Nine of the 12 founding members of the short-lived European Super League joined the Association of European Clubs (ECA) on Monday, but Barcelona, ââReal Madrid and Juventus remain out of the influential squad as they continue to support the project. ‘escape.
ECA said Atletico Madrid, AC Milan and Inter Milan, as well as the six English clubs involved in the breakaway – Manchester City, Manchester United, Liverpool, Chelsea, Arsenal and Tottenham Hotspur – had been reinstated after recognizing that a Super League “was not in the interest of the football community at large”.
All nine clubs initially signed on to the project in April, but all backed down within 48 hours in the face of overwhelming opposition from fans, players and organizations.
The ECA called it “an unfortunate and turbulent episode for European football” and also recognized the “willingness of the clubs to actively engage with the ECA in its collective mission of developing European club football – in the open and transparent interest of all, not just some. “
The nine clubs agreed to sanctions from UEFA, including a 5% cut in their EU income for one season, after stepping back and apologizing for their “mistake” in joining the project, widely condemned as a crass land grab.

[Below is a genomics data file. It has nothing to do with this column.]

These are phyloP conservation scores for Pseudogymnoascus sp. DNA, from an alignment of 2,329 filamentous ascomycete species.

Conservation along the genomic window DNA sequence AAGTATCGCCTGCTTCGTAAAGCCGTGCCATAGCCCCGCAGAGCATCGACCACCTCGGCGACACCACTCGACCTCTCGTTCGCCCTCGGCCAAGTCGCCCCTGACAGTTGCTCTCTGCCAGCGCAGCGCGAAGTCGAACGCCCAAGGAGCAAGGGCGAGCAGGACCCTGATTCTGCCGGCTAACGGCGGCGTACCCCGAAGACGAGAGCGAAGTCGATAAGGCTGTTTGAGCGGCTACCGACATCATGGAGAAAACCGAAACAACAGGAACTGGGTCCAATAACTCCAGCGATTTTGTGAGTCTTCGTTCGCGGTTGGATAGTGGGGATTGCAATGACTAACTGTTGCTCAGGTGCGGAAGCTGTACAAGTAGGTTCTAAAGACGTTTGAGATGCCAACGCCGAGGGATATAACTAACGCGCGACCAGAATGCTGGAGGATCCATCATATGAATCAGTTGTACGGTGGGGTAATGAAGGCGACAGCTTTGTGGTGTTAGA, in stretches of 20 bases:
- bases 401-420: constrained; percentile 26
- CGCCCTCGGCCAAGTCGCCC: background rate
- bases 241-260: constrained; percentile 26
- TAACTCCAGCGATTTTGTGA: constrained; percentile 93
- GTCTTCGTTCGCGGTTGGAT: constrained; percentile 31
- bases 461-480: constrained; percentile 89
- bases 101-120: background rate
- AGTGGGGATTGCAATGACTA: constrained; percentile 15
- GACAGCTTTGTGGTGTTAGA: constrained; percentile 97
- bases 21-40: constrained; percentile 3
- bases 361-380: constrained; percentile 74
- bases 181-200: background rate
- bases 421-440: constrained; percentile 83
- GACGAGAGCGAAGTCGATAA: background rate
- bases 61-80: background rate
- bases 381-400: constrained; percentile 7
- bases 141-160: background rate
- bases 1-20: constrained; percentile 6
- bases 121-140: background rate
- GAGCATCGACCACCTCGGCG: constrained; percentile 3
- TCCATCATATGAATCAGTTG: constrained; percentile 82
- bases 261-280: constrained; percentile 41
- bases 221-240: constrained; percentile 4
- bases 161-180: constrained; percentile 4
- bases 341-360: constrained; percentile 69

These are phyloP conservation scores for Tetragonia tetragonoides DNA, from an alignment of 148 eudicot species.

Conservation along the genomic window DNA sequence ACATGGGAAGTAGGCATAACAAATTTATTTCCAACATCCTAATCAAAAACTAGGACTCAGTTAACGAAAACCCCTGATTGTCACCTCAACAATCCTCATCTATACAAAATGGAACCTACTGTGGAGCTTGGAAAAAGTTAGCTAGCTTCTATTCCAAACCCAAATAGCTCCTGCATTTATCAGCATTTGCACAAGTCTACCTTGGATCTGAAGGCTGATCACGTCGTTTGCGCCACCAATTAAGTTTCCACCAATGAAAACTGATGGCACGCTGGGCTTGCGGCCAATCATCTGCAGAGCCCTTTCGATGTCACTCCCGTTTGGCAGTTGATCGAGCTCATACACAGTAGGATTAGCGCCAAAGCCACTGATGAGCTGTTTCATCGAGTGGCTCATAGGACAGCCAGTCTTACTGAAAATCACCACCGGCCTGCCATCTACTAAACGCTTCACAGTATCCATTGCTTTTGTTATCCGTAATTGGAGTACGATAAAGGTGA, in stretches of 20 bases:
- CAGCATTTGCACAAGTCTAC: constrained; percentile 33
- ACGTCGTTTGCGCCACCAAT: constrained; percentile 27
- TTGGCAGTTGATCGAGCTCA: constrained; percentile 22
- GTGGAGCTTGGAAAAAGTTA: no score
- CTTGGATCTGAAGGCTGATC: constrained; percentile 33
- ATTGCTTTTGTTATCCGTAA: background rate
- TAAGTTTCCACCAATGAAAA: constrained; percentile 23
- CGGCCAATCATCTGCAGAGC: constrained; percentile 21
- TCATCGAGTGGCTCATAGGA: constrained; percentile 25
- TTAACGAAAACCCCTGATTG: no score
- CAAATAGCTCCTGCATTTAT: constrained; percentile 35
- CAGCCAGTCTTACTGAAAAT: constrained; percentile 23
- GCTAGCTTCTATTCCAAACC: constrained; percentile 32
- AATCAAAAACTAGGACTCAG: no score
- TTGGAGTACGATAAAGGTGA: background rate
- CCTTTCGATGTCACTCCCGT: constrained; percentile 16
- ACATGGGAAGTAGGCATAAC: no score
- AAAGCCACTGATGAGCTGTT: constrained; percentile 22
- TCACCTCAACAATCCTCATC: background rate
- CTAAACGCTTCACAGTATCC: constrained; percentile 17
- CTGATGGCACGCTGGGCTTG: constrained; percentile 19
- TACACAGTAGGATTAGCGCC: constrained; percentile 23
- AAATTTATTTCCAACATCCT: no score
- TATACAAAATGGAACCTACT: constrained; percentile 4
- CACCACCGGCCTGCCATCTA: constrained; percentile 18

However, Real Madrid, Barcelona and Juve did not back down – earlier this summer Barcelona president Joan Laporta claimed the Super League was “still alive”.
He insisted that the Super League would mean “financial sustainability for clubs and make the competition more attractive”.
The three remaining clubs have lodged a complaint with European authorities, leaving the European Court of Justice (CJEU) to decide whether UEFA was abusing its dominant position by opposing the Super League project, a near-closed tournament.
Juventus president Andrea Agnelli resigned as ECA president as well as his position on the UEFA executive committee when the breakaway launched in April.
His post at the head of the ECA was taken by the president of Paris Saint-Germain Nasser al-Khelaifi.
The ECA, which has nearly 250 members from across the continent, describes itself as “the only independent body directly representing football clubs at European level”.